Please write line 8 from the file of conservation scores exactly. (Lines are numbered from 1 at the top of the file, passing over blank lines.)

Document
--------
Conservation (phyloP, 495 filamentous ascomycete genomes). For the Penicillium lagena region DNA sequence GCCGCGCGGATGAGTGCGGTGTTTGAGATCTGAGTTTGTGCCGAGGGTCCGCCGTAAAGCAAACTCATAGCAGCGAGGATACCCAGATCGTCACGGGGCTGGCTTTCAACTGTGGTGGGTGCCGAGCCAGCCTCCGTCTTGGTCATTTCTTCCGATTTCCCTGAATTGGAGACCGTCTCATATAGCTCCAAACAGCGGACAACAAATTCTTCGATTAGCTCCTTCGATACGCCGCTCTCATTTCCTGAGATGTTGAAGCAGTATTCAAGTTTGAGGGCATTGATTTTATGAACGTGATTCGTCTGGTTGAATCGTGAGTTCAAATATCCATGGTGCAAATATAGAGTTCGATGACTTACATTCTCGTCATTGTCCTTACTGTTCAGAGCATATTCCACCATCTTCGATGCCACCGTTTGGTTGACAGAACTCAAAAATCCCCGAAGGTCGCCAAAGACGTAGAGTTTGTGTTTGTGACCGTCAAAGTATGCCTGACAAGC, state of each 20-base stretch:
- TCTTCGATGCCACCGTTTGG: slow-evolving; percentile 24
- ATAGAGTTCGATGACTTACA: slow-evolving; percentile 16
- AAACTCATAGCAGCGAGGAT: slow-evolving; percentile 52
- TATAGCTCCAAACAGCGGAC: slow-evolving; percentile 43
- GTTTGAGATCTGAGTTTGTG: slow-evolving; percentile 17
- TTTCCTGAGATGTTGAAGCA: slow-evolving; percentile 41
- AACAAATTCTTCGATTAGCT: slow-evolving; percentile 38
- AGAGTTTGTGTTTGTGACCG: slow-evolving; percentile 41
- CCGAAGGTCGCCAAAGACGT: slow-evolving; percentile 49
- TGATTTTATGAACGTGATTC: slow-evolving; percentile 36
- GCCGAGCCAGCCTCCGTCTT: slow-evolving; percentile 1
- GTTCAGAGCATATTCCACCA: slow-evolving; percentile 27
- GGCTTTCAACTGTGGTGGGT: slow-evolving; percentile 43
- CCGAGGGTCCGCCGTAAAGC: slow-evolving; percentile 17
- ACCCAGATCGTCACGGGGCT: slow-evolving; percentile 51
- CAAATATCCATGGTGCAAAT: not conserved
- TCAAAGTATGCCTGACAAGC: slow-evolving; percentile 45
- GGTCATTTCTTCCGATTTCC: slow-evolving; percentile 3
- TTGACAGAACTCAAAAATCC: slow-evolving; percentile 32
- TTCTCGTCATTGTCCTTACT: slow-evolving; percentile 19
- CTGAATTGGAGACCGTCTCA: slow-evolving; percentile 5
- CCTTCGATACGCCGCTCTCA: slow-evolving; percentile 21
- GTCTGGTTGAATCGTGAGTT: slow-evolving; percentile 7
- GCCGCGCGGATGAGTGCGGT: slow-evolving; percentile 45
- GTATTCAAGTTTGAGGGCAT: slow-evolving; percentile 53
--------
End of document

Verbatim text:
- AACAAATTCTTCGATTAGCT: slow-evolving; percentile 38